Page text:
Isometric MMORPG Ragnarok Online first came into my life in 2004. Developed by South Korean-based studio Gravity, the PC game was such a phenomenon in Asia that it went on to launch in over 70 countries. Its success saw it spawn an anime series as well as several spin-off games, including the more recently-released Ragnarok Odyssey ACE.
It was the charm of Ragnarok Online's anime-style graphics, fantastic soundtrack, and challenging gameplay that struck a chord with younger me, and it didn't take me long to become well and truly immersed in the MMORPG, dedicating whole years of my life to playing it. When I learned that the creator of Ragnarok Online was working on an upcoming new MMORPG titled Tree of Savior, my curiosity was piqued. Could this new MMO game replicate the extraordinary success of the original Ragnarok Online? To find out, I got hands-on with the Tree of Savior English beta on Steam.
Upon starting the game, the influences from Ragnarok Online were immediately obvious. The character designs, types of starting classes, and the placement of 2D sprites in a 3D environment felt achingly nostalgic. Yet this obvious familiarity did not diminish Tree of Savior's unique aesthetic. The game's visual design is gorgeous and endearing, with the characters and buildings in the world decorated to the finest detail. Tree of Savior draws upon Lithuanian culture and mythology for the basis of the game's universe--even the game's first main city is named after Klaipeda, a real city in Lithuania.
As pretty as it is, the game's story isn't particularly unique or compelling; goddesses once ruled over the land and brought prosperity to the people. One day they all disappeared without warning, and a disaster followed which destroyed the kingdom's capital. Monsters began to emerge, swallowing people and wreaking havoc. Fast forward four years later to present day, and pilgrims claiming to dream of the goddesses have begun to gather. Naturally, it is up to the player to investigate whether these claims have any weight to them.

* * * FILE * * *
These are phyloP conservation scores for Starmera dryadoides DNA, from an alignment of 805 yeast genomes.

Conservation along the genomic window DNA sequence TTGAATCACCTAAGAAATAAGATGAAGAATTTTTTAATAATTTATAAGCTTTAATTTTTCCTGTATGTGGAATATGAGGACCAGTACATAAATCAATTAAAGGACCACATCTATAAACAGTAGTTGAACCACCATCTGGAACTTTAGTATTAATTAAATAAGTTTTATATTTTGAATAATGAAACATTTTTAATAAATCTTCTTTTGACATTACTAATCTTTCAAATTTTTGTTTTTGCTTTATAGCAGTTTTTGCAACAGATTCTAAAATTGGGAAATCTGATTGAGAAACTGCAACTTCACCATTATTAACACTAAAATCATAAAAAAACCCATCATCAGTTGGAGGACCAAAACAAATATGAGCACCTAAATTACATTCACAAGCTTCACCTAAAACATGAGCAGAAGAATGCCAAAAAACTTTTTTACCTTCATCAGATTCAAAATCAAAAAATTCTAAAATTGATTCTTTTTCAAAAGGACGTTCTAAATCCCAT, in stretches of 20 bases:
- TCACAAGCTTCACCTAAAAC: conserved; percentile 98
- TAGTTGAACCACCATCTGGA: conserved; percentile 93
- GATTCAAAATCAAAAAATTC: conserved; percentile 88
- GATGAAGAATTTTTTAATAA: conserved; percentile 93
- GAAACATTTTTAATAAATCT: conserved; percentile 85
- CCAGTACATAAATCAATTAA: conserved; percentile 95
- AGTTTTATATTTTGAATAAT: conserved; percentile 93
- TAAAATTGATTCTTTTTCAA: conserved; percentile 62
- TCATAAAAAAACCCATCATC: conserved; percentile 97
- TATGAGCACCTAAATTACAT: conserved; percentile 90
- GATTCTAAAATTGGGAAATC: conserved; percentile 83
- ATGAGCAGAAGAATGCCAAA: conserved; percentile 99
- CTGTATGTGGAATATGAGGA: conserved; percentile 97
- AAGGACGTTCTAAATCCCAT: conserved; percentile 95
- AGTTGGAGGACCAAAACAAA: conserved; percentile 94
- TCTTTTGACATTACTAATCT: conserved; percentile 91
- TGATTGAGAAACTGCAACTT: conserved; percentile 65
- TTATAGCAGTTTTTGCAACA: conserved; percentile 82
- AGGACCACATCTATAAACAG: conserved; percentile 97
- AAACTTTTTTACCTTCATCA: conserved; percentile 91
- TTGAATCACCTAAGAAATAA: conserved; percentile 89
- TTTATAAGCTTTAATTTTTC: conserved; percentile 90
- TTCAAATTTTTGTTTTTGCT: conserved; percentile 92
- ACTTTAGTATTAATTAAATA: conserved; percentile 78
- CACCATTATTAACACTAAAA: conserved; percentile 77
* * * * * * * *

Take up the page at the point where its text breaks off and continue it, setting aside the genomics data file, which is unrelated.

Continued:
In the beta, Tree of Savior's character creator gives the option to select one of four starting classes: Swordsman, Wizard, Cleric, or Archer. Characters have two level types; the character level, and the class level. Increasing the character level grants more points to distribute to a statistic of the player's choosing: strength, constitution, intelligence, spirit, or dexterity. Increasing the class level grants a point to spend on a skill of their choosing. When I reached the maximum class level on my Swordsman, I was granted the option to advance further to one of two different classes; Highlander or Peltasta, each specialising in their own weapon and skill set. Developer IMC Games has promised that over 80 classes will be eventually offered in the game, each with their own unique skills and design.
Moving through the world with my character was fluid and I particularly enjoyed being able to hit space bar to jump over small obstacles and off small cliffs. Tree of Savior also offers an option to use a controller, along with the option to switch the UI accordingly. The time I spent with the keyboard, mouse, and controller movement schemes left me quite impressed with how clear and intuitive the interface was. Equipment statistics are clearly labelled and all the in-game text is descriptive and helpful.